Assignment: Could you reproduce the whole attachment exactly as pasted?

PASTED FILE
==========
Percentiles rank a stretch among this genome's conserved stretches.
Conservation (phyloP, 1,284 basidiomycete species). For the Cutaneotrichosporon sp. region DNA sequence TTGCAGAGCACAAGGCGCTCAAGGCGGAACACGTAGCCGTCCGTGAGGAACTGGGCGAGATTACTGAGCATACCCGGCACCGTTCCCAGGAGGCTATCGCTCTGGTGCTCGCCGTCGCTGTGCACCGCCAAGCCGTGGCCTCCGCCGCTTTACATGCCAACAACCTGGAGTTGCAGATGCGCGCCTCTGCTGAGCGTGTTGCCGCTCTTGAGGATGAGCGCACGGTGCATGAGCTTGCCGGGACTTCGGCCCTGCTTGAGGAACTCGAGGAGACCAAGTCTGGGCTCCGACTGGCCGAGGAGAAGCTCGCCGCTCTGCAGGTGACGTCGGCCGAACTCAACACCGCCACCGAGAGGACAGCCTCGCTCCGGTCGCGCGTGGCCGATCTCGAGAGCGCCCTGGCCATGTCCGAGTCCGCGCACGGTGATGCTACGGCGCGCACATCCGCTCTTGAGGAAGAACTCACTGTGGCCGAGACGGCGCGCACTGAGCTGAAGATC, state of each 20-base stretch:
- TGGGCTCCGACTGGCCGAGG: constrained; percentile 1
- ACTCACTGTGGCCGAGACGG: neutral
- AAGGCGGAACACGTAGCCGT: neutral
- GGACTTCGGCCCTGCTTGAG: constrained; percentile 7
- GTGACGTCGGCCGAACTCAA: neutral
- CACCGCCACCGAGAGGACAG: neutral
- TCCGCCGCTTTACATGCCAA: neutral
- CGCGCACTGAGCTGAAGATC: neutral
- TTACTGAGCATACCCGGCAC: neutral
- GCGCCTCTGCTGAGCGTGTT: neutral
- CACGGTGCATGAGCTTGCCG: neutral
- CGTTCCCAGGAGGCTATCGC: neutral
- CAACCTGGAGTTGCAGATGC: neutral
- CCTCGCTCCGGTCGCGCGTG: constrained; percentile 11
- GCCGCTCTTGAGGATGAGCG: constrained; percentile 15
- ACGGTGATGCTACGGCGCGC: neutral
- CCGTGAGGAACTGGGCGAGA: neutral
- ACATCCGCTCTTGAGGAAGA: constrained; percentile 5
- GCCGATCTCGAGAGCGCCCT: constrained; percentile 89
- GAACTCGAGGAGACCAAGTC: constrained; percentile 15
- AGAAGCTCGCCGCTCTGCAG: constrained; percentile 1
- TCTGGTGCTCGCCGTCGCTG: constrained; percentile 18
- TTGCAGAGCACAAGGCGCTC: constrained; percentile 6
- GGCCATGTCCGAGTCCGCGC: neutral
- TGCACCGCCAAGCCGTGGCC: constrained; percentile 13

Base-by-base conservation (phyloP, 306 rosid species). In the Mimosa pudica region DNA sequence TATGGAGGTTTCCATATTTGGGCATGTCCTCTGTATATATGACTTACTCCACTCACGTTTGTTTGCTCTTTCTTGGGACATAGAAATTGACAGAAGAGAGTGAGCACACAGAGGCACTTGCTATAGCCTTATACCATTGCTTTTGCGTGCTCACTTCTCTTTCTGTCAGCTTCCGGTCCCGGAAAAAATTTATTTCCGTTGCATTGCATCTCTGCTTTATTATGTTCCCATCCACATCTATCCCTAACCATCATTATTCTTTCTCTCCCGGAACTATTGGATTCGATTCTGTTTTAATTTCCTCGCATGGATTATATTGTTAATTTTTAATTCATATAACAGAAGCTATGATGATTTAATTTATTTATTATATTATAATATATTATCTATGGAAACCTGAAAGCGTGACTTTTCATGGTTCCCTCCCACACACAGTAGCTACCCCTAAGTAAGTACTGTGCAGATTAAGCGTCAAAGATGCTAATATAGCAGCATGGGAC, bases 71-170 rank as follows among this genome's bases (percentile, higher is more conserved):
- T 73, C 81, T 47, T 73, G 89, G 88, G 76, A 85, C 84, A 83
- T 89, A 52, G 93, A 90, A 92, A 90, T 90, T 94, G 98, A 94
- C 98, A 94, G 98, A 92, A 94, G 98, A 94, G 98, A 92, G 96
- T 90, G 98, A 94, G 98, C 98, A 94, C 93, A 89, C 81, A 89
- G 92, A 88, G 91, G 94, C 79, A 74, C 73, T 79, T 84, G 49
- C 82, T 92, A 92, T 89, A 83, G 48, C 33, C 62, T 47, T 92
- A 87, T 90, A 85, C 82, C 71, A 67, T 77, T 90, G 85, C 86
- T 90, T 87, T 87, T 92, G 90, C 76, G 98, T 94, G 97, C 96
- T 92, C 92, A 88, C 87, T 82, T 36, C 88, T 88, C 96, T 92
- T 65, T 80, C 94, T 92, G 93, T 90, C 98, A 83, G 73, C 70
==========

Percentiles rank a stretch among this genome's conserved stretches.
Conservation (phyloP, 1,284 basidiomycete species). For the Cutaneotrichosporon sp. region DNA sequence TTGCAGAGCACAAGGCGCTCAAGGCGGAACACGTAGCCGTCCGTGAGGAACTGGGCGAGATTACTGAGCATACCCGGCACCGTTCCCAGGAGGCTATCGCTCTGGTGCTCGCCGTCGCTGTGCACCGCCAAGCCGTGGCCTCCGCCGCTTTACATGCCAACAACCTGGAGTTGCAGATGCGCGCCTCTGCTGAGCGTGTTGCCGCTCTTGAGGATGAGCGCACGGTGCATGAGCTTGCCGGGACTTCGGCCCTGCTTGAGGAACTCGAGGAGACCAAGTCTGGGCTCCGACTGGCCGAGGAGAAGCTCGCCGCTCTGCAGGTGACGTCGGCCGAACTCAACACCGCCACCGAGAGGACAGCCTCGCTCCGGTCGCGCGTGGCCGATCTCGAGAGCGCCCTGGCCATGTCCGAGTCCGCGCACGGTGATGCTACGGCGCGCACATCCGCTCTTGAGGAAGAACTCACTGTGGCCGAGACGGCGCGCACTGAGCTGAAGATC, state of each 20-base stretch:
- TGGGCTCCGACTGGCCGAGG: constrained; percentile 1
- ACTCACTGTGGCCGAGACGG: neutral
- AAGGCGGAACACGTAGCCGT: neutral
- GGACTTCGGCCCTGCTTGAG: constrained; percentile 7
- GTGACGTCGGCCGAACTCAA: neutral
- CACCGCCACCGAGAGGACAG: neutral
- TCCGCCGCTTTACATGCCAA: neutral
- CGCGCACTGAGCTGAAGATC: neutral
- TTACTGAGCATACCCGGCAC: neutral
- GCGCCTCTGCTGAGCGTGTT: neutral
- CACGGTGCATGAGCTTGCCG: neutral
- CGTTCCCAGGAGGCTATCGC: neutral
- CAACCTGGAGTTGCAGATGC: neutral
- CCTCGCTCCGGTCGCGCGTG: constrained; percentile 11
- GCCGCTCTTGAGGATGAGCG: constrained; percentile 15
- ACGGTGATGCTACGGCGCGC: neutral
- CCGTGAGGAACTGGGCGAGA: neutral
- ACATCCGCTCTTGAGGAAGA: constrained; percentile 5
- GCCGATCTCGAGAGCGCCCT: constrained; percentile 89
- GAACTCGAGGAGACCAAGTC: constrained; percentile 15
- AGAAGCTCGCCGCTCTGCAG: constrained; percentile 1
- TCTGGTGCTCGCCGTCGCTG: constrained; percentile 18
- TTGCAGAGCACAAGGCGCTC: constrained; percentile 6
- GGCCATGTCCGAGTCCGCGC: neutral
- TGCACCGCCAAGCCGTGGCC: constrained; percentile 13

Base-by-base conservation (phyloP, 306 rosid species). In the Mimosa pudica region DNA sequence TATGGAGGTTTCCATATTTGGGCATGTCCTCTGTATATATGACTTACTCCACTCACGTTTGTTTGCTCTTTCTTGGGACATAGAAATTGACAGAAGAGAGTGAGCACACAGAGGCACTTGCTATAGCCTTATACCATTGCTTTTGCGTGCTCACTTCTCTTTCTGTCAGCTTCCGGTCCCGGAAAAAATTTATTTCCGTTGCATTGCATCTCTGCTTTATTATGTTCCCATCCACATCTATCCCTAACCATCATTATTCTTTCTCTCCCGGAACTATTGGATTCGATTCTGTTTTAATTTCCTCGCATGGATTATATTGTTAATTTTTAATTCATATAACAGAAGCTATGATGATTTAATTTATTTATTATATTATAATATATTATCTATGGAAACCTGAAAGCGTGACTTTTCATGGTTCCCTCCCACACACAGTAGCTACCCCTAAGTAAGTACTGTGCAGATTAAGCGTCAAAGATGCTAATATAGCAGCATGGGAC, bases 71-170 rank as follows among this genome's bases (percentile, higher is more conserved):
- T 73, C 81, T 47, T 73, G 89, G 88, G 76, A 85, C 84, A 83
- T 89, A 52, G 93, A 90, A 92, A 90, T 90, T 94, G 98, A 94
- C 98, A 94, G 98, A 92, A 94, G 98, A 94, G 98, A 92, G 96
- T 90, G 98, A 94, G 98, C 98, A 94, C 93, A 89, C 81, A 89
- G 92, A 88, G 91, G 94, C 79, A 74, C 73, T 79, T 84, G 49
- C 82, T 92, A 92, T 89, A 83, G 48, C 33, C 62, T 47, T 92
- A 87, T 90, A 85, C 82, C 71, A 67, T 77, T 90, G 85, C 86
- T 90, T 87, T 87, T 92, G 90, C 76, G 98, T 94, G 97, C 96
- T 92, C 92, A 88, C 87, T 82, T 36, C 88, T 88, C 96, T 92
- T 65, T 80, C 94, T 92, G 93, T 90, C 98, A 83, G 73, C 70